• 4 Daniel Defoe
      (pp. 46-52)

      Daniel Defoe came from the class of dissenting small shopkeepers and artisans. He was the son of a Baptist tallow-chandler named Foe who rose in due time to the more respectable occupation of butcher. Daniel Foe was born in the heart of London in the parish of St. Giles, Cripplegate, about the year of the restoration of Charles Second. He grew up during the period of greatest repression of nonconformists, learned to read on the Bible, as a child piously copied out large sections of it in shorthand, when a rumor went around that the High Churchmen were going to...


    • [Part II Introduction]
      (pp. 53-55)

      Importantas were the contributions to American journalism of eighteenth-century colonial editors, the New World counterparts of Daniel Defoe, it is well to remember that for close to half a century before the first newspaper appeared in America a journalism of news and opinion had existed in the form of sporadic news sheets, tracts, and pamphlets. In concluding his “Forerunners of the Newspaper in America” Matthias A. Shaaber says, “it is evident that journalism—the printing and sale of news for the information of the public or for the profit of the publisher or for both reasons—is older in...

    • 5 Forerunners of the Newspaper in America
      (pp. 56-63)

      All our histories of journalism in America begin with Benjamin Harris’s attempt to start a newspaper at Boston in 1690. So far as anybody knows, this was undoubtedly the first attempt to print a newspaper in English on this side of the Atlantic, but it was not necessarily the first attempt to print news. News does not altogether depend upon newspapers, as we are prone to think in these days when we are so plentifully served with them; it springs up everywhere, at all times, under all conditions. Once a settlement had been planted in America, there was plenty of...

    • 6 Colonial Pamphleteers
      (pp. 64-74)

      In the study of the development of public opinion in the United States, particularly with reference to the work of the editorial writer, the early Colonial pamphlet has had relatively little attention. Buried in libraries, sought only by scholars delving into the lore of special periods, this trenchant form of early American editorial expression has enjoyed a dignified obscurity. Yet it has played no small part in the American pre-newspaper era by establishing the precedent of sound, intelligent comment on public affairs by men who were leaders in national and civic life.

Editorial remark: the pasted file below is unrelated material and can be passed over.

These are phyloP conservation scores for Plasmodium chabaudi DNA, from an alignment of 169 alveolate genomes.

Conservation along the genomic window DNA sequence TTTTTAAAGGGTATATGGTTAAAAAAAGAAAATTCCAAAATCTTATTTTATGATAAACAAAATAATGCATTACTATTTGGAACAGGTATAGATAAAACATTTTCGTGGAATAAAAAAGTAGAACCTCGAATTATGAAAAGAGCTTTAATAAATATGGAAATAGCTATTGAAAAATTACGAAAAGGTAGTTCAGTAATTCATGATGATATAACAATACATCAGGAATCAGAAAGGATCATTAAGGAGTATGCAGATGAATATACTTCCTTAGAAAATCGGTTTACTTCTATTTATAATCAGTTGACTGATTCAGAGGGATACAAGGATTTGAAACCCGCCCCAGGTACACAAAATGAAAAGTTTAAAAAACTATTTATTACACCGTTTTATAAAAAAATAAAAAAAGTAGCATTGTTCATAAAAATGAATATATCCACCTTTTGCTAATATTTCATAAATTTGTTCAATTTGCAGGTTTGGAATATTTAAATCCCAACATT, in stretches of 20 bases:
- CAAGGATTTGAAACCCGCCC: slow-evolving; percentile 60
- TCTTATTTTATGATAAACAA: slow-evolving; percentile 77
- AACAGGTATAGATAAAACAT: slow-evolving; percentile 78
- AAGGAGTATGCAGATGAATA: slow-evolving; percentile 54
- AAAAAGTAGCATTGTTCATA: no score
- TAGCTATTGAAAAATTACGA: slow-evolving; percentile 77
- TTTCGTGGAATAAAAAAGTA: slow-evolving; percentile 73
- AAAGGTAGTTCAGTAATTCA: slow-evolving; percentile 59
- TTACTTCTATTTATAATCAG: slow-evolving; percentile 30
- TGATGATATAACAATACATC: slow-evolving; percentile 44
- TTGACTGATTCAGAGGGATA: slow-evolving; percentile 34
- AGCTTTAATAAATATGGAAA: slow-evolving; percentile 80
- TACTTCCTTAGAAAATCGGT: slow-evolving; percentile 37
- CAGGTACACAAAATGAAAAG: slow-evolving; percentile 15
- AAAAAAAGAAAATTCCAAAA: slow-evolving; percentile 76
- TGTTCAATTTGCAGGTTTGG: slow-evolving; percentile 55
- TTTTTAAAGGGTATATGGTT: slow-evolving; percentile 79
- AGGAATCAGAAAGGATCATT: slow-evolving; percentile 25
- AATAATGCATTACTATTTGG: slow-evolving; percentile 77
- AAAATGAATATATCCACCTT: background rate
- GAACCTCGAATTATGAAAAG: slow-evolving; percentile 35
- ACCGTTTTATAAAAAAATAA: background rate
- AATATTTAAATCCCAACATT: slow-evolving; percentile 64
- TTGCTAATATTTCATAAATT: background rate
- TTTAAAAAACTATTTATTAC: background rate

For at least fifty years before Benjamin Harris...

    • 7 Franklin as a Printer
      (pp. 75-82)

      When Franklin wrote his will he began with the words, “I, Benjamin Franklin,printer”Thruout his life he was chiefly interested in the art of printing, and his dearest friends and most intimate companions were members of that craft. He was learned in paper, types and ink. He printed his bagatelles upon his private press at Passy with types cast by his household servants. He was proud of the glossy blackness of his ink, and he furnished Pierres (ImprOrdredu Roi) with the special paper upon which he printed hisManuel d’Epictete en Grec.His most esteemed correspondent in...


    • [Part III Introduction]
      (pp. 83-85)

      Colonialnewspapers took an increasingly important part in the discussion of Anglo-American affairs after 1765, especially discussion of such widely unpopular measures as the Stamp Act. The journalistic literature of protest changed to one of denunciation and challenge as Americans faced the issues involved in the impending separation from England. Samuel Adams, writing for Edes and Gill’s Boston Gazette, was particularly effective in espousing the American cause. John Dickinson, Philip Freneau, John Holt, Isaiah Thomas, Eenjamin Franklin, and Thomas Paine were among the able writers and printers who performed significant service in uniting colonial Americans in a common cause against...

    • 8 Newspaper Coverage of Lexington and Concord
      (pp. 86-99)

      The commencement of actual hostilities between the English troops who had been quartered in Boston and the American militia who had been arming to defend their rights was a major “news-break” of the eighteenth century. The men of 1775 did not need the perspective of history to realize its importance; they understood at once that by this event they were plunged into “all the horrors of a civil war.” It was big news by any standard, and everyone knew it was big news.

      How, then, did the newspapers of the American colonies cover this great event? Did they all have...

    • 9 Tom Paine’s First Appearance in America
      (pp. 100-111)